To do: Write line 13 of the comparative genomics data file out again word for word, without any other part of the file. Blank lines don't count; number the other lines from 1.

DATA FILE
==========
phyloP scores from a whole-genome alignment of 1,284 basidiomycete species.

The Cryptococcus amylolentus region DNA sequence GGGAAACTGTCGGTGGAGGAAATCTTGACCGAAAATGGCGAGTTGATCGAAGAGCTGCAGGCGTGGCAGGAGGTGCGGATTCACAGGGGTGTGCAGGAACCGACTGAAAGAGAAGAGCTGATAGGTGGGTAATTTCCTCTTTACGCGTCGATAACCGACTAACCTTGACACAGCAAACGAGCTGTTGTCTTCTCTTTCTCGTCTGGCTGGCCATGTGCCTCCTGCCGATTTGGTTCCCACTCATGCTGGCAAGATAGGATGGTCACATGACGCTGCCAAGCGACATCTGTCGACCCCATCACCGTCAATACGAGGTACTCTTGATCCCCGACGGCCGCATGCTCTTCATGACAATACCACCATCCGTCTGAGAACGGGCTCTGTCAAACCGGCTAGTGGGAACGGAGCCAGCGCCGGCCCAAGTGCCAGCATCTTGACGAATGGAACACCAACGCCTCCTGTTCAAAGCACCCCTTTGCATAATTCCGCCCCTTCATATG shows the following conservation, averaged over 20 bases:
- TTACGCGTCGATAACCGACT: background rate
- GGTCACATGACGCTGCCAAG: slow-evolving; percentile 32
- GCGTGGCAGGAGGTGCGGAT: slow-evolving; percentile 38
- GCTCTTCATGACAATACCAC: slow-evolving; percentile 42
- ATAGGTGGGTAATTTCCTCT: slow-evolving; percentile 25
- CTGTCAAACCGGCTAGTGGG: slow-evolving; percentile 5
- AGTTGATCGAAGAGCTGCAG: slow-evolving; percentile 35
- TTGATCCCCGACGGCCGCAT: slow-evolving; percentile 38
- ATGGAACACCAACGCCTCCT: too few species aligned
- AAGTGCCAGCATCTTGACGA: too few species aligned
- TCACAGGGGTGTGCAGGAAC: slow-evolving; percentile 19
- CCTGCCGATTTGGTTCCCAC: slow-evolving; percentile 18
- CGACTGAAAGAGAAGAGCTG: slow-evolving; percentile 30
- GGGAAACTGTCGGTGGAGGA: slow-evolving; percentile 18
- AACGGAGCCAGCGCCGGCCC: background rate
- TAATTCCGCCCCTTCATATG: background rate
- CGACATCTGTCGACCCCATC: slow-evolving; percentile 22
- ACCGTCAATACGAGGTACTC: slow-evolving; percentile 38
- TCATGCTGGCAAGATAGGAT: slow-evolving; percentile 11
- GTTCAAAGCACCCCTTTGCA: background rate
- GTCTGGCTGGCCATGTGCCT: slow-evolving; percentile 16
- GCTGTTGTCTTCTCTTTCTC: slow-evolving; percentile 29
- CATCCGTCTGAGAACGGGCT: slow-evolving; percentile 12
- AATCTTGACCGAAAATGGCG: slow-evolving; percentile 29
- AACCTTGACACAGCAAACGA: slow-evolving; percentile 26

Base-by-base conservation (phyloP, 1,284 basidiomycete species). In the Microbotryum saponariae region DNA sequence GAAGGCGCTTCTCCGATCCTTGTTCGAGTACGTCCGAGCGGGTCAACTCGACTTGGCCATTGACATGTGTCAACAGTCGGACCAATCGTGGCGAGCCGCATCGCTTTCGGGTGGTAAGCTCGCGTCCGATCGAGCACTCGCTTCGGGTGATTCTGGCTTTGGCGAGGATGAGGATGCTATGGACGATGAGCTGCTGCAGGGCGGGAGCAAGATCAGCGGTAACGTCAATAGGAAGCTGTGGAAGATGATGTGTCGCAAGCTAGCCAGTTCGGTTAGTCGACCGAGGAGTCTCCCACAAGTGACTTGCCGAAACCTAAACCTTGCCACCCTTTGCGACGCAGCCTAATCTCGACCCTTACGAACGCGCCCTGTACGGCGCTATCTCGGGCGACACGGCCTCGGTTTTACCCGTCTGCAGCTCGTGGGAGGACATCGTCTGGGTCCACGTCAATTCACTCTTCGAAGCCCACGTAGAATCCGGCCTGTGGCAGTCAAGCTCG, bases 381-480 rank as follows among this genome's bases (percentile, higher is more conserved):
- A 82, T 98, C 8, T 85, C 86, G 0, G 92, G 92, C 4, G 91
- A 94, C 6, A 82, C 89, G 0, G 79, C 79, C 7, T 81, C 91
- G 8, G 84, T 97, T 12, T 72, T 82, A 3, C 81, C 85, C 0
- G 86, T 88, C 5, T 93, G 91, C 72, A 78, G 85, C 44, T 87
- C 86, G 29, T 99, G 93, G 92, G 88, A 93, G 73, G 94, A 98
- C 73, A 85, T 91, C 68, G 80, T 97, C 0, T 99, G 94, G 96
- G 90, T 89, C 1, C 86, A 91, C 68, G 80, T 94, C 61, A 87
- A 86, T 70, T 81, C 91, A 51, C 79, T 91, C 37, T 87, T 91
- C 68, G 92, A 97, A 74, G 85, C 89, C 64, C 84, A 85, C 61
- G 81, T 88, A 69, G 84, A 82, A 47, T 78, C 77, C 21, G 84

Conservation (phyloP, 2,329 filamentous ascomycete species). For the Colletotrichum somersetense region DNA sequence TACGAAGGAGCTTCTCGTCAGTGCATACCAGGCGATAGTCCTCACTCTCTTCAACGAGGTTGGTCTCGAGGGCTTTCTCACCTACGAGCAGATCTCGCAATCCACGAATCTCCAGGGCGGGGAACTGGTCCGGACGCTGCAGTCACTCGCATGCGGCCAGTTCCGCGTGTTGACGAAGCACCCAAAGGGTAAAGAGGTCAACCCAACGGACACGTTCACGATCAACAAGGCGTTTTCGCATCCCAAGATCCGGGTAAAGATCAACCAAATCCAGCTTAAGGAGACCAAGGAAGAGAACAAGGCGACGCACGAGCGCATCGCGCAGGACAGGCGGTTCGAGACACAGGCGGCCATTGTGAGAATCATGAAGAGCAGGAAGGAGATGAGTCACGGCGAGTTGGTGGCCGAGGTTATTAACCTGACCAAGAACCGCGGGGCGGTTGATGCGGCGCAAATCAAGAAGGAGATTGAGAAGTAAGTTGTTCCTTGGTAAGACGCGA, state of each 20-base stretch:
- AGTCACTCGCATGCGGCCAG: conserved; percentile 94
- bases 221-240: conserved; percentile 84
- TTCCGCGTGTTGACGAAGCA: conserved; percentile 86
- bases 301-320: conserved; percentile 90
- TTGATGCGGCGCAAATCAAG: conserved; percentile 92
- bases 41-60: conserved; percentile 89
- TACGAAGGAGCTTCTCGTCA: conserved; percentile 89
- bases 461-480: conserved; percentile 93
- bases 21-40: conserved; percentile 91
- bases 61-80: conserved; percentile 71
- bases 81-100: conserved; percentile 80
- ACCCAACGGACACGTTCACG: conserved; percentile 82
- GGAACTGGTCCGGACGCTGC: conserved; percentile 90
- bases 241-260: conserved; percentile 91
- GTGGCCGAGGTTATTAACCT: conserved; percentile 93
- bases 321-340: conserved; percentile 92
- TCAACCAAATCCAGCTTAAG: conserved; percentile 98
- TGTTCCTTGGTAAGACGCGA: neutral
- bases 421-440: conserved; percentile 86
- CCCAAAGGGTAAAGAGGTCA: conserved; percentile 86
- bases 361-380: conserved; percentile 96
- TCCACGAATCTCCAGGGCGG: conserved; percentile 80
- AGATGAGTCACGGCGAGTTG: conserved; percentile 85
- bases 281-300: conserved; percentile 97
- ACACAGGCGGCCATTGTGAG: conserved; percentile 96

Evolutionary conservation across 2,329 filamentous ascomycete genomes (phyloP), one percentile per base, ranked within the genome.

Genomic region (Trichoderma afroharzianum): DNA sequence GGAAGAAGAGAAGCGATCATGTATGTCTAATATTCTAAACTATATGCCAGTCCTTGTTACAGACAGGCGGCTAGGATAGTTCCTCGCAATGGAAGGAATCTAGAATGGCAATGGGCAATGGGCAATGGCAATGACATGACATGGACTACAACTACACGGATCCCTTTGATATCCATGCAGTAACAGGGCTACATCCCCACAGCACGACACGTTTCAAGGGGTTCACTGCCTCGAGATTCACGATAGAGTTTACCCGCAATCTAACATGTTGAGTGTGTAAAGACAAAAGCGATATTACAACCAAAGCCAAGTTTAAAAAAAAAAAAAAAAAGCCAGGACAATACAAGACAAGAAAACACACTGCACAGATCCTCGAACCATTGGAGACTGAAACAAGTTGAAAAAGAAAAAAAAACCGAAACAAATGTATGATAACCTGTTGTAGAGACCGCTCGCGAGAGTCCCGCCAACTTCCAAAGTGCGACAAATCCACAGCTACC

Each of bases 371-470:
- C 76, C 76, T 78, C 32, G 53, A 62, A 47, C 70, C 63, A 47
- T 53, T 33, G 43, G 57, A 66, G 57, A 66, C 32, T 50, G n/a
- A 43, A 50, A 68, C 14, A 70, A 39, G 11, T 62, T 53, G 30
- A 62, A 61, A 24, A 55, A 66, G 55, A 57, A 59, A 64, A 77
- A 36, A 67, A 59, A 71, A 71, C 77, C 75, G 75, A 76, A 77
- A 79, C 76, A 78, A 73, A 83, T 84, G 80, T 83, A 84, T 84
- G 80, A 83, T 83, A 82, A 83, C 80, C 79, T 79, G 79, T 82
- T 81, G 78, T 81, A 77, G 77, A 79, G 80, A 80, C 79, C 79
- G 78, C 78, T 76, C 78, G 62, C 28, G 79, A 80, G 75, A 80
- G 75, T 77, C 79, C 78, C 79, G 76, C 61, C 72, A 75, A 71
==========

- TCACAGGGGTGTGCAGGAAC: slow-evolving; percentile 19